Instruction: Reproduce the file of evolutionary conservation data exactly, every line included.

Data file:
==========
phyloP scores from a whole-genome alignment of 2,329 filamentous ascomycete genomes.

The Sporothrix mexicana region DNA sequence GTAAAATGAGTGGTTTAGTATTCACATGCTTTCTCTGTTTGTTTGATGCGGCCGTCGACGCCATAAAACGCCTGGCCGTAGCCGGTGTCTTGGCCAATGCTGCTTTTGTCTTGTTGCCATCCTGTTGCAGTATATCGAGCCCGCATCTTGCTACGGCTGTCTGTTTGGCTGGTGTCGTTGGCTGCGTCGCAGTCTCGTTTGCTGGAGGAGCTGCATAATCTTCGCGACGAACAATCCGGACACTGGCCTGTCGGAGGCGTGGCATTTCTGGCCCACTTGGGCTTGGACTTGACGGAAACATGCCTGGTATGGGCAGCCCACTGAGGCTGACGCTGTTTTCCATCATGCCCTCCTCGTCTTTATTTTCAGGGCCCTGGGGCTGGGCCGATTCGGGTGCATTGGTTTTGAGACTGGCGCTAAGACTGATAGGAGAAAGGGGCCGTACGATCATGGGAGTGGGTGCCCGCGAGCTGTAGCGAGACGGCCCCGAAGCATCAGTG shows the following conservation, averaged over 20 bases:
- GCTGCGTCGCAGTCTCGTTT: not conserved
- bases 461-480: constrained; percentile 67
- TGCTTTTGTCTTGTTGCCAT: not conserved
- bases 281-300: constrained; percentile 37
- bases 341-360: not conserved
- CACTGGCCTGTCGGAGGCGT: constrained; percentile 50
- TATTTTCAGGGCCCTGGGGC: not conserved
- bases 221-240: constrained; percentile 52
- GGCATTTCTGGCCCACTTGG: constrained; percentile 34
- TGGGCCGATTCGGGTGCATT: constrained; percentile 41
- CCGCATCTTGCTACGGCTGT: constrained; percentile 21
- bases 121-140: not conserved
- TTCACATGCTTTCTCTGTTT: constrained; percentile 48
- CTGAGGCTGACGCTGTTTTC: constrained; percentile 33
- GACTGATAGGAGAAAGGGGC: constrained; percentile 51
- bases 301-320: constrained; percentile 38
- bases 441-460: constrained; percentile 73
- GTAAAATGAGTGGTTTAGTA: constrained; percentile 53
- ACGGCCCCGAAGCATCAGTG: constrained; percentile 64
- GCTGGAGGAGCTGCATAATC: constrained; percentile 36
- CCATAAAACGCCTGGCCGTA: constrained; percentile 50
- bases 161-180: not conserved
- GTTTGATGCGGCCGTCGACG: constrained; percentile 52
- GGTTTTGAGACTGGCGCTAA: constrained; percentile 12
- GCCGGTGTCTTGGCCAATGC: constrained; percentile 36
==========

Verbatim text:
phyloP scores from a whole-genome alignment of 2,329 filamentous ascomycete genomes.

The Sporothrix mexicana region DNA sequence GTAAAATGAGTGGTTTAGTATTCACATGCTTTCTCTGTTTGTTTGATGCGGCCGTCGACGCCATAAAACGCCTGGCCGTAGCCGGTGTCTTGGCCAATGCTGCTTTTGTCTTGTTGCCATCCTGTTGCAGTATATCGAGCCCGCATCTTGCTACGGCTGTCTGTTTGGCTGGTGTCGTTGGCTGCGTCGCAGTCTCGTTTGCTGGAGGAGCTGCATAATCTTCGCGACGAACAATCCGGACACTGGCCTGTCGGAGGCGTGGCATTTCTGGCCCACTTGGGCTTGGACTTGACGGAAACATGCCTGGTATGGGCAGCCCACTGAGGCTGACGCTGTTTTCCATCATGCCCTCCTCGTCTTTATTTTCAGGGCCCTGGGGCTGGGCCGATTCGGGTGCATTGGTTTTGAGACTGGCGCTAAGACTGATAGGAGAAAGGGGCCGTACGATCATGGGAGTGGGTGCCCGCGAGCTGTAGCGAGACGGCCCCGAAGCATCAGTG shows the following conservation, averaged over 20 bases:
- GCTGCGTCGCAGTCTCGTTT: not conserved
- bases 461-480: constrained; percentile 67
- TGCTTTTGTCTTGTTGCCAT: not conserved
- bases 281-300: constrained; percentile 37
- bases 341-360: not conserved
- CACTGGCCTGTCGGAGGCGT: constrained; percentile 50
- TATTTTCAGGGCCCTGGGGC: not conserved
- bases 221-240: constrained; percentile 52
- GGCATTTCTGGCCCACTTGG: constrained; percentile 34
- TGGGCCGATTCGGGTGCATT: constrained; percentile 41
- CCGCATCTTGCTACGGCTGT: constrained; percentile 21
- bases 121-140: not conserved
- TTCACATGCTTTCTCTGTTT: constrained; percentile 48
- CTGAGGCTGACGCTGTTTTC: constrained; percentile 33
- GACTGATAGGAGAAAGGGGC: constrained; percentile 51
- bases 301-320: constrained; percentile 38
- bases 441-460: constrained; percentile 73
- GTAAAATGAGTGGTTTAGTA: constrained; percentile 53
- ACGGCCCCGAAGCATCAGTG: constrained; percentile 64
- GCTGGAGGAGCTGCATAATC: constrained; percentile 36
- CCATAAAACGCCTGGCCGTA: constrained; percentile 50
- bases 161-180: not conserved
- GTTTGATGCGGCCGTCGACG: constrained; percentile 52
- GGTTTTGAGACTGGCGCTAA: constrained; percentile 12
- GCCGGTGTCTTGGCCAATGC: constrained; percentile 36